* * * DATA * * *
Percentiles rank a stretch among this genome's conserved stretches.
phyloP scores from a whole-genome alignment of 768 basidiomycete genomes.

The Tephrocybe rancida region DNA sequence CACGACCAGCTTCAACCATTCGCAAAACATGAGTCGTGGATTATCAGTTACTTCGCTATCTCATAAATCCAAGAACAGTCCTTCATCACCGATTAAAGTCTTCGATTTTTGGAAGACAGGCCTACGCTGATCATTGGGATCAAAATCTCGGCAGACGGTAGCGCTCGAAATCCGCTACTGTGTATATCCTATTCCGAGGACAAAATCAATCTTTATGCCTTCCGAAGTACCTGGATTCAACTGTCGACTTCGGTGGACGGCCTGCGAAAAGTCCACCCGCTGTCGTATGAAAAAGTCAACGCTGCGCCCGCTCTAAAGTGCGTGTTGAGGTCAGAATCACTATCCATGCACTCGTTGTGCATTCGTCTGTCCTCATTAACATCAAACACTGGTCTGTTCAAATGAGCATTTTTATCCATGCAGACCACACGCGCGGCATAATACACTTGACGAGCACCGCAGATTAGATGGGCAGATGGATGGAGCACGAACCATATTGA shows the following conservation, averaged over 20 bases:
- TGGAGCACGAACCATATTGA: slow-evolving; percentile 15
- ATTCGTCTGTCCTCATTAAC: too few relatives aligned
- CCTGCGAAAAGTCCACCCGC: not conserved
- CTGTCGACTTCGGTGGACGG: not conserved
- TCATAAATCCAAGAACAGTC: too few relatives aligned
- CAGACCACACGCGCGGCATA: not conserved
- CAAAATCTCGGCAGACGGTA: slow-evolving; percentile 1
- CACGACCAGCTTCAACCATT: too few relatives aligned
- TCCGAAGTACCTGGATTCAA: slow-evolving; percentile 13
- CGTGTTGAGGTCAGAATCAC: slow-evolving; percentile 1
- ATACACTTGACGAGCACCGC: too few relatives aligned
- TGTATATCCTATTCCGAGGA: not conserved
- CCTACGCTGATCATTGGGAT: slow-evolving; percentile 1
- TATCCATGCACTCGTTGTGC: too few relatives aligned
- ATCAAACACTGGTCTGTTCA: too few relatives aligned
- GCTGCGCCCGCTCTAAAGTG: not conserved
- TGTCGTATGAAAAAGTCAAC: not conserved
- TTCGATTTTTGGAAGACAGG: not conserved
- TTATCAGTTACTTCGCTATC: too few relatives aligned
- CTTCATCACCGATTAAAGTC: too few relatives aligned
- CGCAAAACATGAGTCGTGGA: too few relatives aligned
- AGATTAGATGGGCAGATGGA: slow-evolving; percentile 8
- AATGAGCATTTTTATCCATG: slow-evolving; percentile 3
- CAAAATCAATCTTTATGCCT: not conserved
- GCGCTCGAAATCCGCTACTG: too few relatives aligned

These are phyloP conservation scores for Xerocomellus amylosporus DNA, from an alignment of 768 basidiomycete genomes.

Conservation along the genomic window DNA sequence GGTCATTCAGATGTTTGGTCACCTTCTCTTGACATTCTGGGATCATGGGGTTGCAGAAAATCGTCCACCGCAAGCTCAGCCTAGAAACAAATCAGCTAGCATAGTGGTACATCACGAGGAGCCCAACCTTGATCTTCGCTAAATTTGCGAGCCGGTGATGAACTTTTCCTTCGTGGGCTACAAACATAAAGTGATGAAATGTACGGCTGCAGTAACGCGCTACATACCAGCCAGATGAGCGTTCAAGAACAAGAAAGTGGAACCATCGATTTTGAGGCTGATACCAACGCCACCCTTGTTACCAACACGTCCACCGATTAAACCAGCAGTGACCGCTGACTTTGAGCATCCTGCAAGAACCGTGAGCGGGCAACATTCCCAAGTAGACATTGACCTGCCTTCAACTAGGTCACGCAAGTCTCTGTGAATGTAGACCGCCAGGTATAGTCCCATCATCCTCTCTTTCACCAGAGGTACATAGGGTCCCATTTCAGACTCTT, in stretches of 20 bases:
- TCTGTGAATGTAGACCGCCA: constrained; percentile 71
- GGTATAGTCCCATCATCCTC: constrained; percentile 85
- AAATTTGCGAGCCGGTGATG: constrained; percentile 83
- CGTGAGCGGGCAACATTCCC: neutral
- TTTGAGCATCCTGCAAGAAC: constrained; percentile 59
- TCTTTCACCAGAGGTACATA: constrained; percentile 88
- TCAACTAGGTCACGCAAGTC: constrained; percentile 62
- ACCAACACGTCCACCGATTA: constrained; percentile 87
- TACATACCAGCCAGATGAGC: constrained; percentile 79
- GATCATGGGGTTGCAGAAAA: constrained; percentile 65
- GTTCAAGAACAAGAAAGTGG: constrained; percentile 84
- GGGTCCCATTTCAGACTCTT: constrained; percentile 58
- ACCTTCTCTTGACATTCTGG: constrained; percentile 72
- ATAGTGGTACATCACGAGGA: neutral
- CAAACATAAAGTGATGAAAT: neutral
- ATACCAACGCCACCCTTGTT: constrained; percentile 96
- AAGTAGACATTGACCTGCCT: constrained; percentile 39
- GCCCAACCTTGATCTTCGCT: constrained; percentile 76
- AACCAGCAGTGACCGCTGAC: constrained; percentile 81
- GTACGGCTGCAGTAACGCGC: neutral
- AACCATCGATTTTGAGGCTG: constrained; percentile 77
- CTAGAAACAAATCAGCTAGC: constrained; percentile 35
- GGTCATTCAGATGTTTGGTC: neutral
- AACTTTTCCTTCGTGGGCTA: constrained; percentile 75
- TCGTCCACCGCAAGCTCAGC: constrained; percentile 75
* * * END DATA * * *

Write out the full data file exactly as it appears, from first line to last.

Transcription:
Percentiles rank a stretch among this genome's conserved stretches.
phyloP scores from a whole-genome alignment of 768 basidiomycete genomes.

The Tephrocybe rancida region DNA sequence CACGACCAGCTTCAACCATTCGCAAAACATGAGTCGTGGATTATCAGTTACTTCGCTATCTCATAAATCCAAGAACAGTCCTTCATCACCGATTAAAGTCTTCGATTTTTGGAAGACAGGCCTACGCTGATCATTGGGATCAAAATCTCGGCAGACGGTAGCGCTCGAAATCCGCTACTGTGTATATCCTATTCCGAGGACAAAATCAATCTTTATGCCTTCCGAAGTACCTGGATTCAACTGTCGACTTCGGTGGACGGCCTGCGAAAAGTCCACCCGCTGTCGTATGAAAAAGTCAACGCTGCGCCCGCTCTAAAGTGCGTGTTGAGGTCAGAATCACTATCCATGCACTCGTTGTGCATTCGTCTGTCCTCATTAACATCAAACACTGGTCTGTTCAAATGAGCATTTTTATCCATGCAGACCACACGCGCGGCATAATACACTTGACGAGCACCGCAGATTAGATGGGCAGATGGATGGAGCACGAACCATATTGA shows the following conservation, averaged over 20 bases:
- TGGAGCACGAACCATATTGA: slow-evolving; percentile 15
- ATTCGTCTGTCCTCATTAAC: too few relatives aligned
- CCTGCGAAAAGTCCACCCGC: not conserved
- CTGTCGACTTCGGTGGACGG: not conserved
- TCATAAATCCAAGAACAGTC: too few relatives aligned
- CAGACCACACGCGCGGCATA: not conserved
- CAAAATCTCGGCAGACGGTA: slow-evolving; percentile 1
- CACGACCAGCTTCAACCATT: too few relatives aligned
- TCCGAAGTACCTGGATTCAA: slow-evolving; percentile 13
- CGTGTTGAGGTCAGAATCAC: slow-evolving; percentile 1
- ATACACTTGACGAGCACCGC: too few relatives aligned
- TGTATATCCTATTCCGAGGA: not conserved
- CCTACGCTGATCATTGGGAT: slow-evolving; percentile 1
- TATCCATGCACTCGTTGTGC: too few relatives aligned
- ATCAAACACTGGTCTGTTCA: too few relatives aligned
- GCTGCGCCCGCTCTAAAGTG: not conserved
- TGTCGTATGAAAAAGTCAAC: not conserved
- TTCGATTTTTGGAAGACAGG: not conserved
- TTATCAGTTACTTCGCTATC: too few relatives aligned
- CTTCATCACCGATTAAAGTC: too few relatives aligned
- CGCAAAACATGAGTCGTGGA: too few relatives aligned
- AGATTAGATGGGCAGATGGA: slow-evolving; percentile 8
- AATGAGCATTTTTATCCATG: slow-evolving; percentile 3
- CAAAATCAATCTTTATGCCT: not conserved
- GCGCTCGAAATCCGCTACTG: too few relatives aligned

These are phyloP conservation scores for Xerocomellus amylosporus DNA, from an alignment of 768 basidiomycete genomes.

Conservation along the genomic window DNA sequence GGTCATTCAGATGTTTGGTCACCTTCTCTTGACATTCTGGGATCATGGGGTTGCAGAAAATCGTCCACCGCAAGCTCAGCCTAGAAACAAATCAGCTAGCATAGTGGTACATCACGAGGAGCCCAACCTTGATCTTCGCTAAATTTGCGAGCCGGTGATGAACTTTTCCTTCGTGGGCTACAAACATAAAGTGATGAAATGTACGGCTGCAGTAACGCGCTACATACCAGCCAGATGAGCGTTCAAGAACAAGAAAGTGGAACCATCGATTTTGAGGCTGATACCAACGCCACCCTTGTTACCAACACGTCCACCGATTAAACCAGCAGTGACCGCTGACTTTGAGCATCCTGCAAGAACCGTGAGCGGGCAACATTCCCAAGTAGACATTGACCTGCCTTCAACTAGGTCACGCAAGTCTCTGTGAATGTAGACCGCCAGGTATAGTCCCATCATCCTCTCTTTCACCAGAGGTACATAGGGTCCCATTTCAGACTCTT, in stretches of 20 bases:
- TCTGTGAATGTAGACCGCCA: constrained; percentile 71
- GGTATAGTCCCATCATCCTC: constrained; percentile 85
- AAATTTGCGAGCCGGTGATG: constrained; percentile 83
- CGTGAGCGGGCAACATTCCC: neutral
- TTTGAGCATCCTGCAAGAAC: constrained; percentile 59
- TCTTTCACCAGAGGTACATA: constrained; percentile 88
- TCAACTAGGTCACGCAAGTC: constrained; percentile 62
- ACCAACACGTCCACCGATTA: constrained; percentile 87
- TACATACCAGCCAGATGAGC: constrained; percentile 79
- GATCATGGGGTTGCAGAAAA: constrained; percentile 65
- GTTCAAGAACAAGAAAGTGG: constrained; percentile 84
- GGGTCCCATTTCAGACTCTT: constrained; percentile 58
- ACCTTCTCTTGACATTCTGG: constrained; percentile 72
- ATAGTGGTACATCACGAGGA: neutral
- CAAACATAAAGTGATGAAAT: neutral
- ATACCAACGCCACCCTTGTT: constrained; percentile 96
- AAGTAGACATTGACCTGCCT: constrained; percentile 39
- GCCCAACCTTGATCTTCGCT: constrained; percentile 76
- AACCAGCAGTGACCGCTGAC: constrained; percentile 81
- GTACGGCTGCAGTAACGCGC: neutral
- AACCATCGATTTTGAGGCTG: constrained; percentile 77
- CTAGAAACAAATCAGCTAGC: constrained; percentile 35
- GGTCATTCAGATGTTTGGTC: neutral
- AACTTTTCCTTCGTGGGCTA: constrained; percentile 75
- TCGTCCACCGCAAGCTCAGC: constrained; percentile 75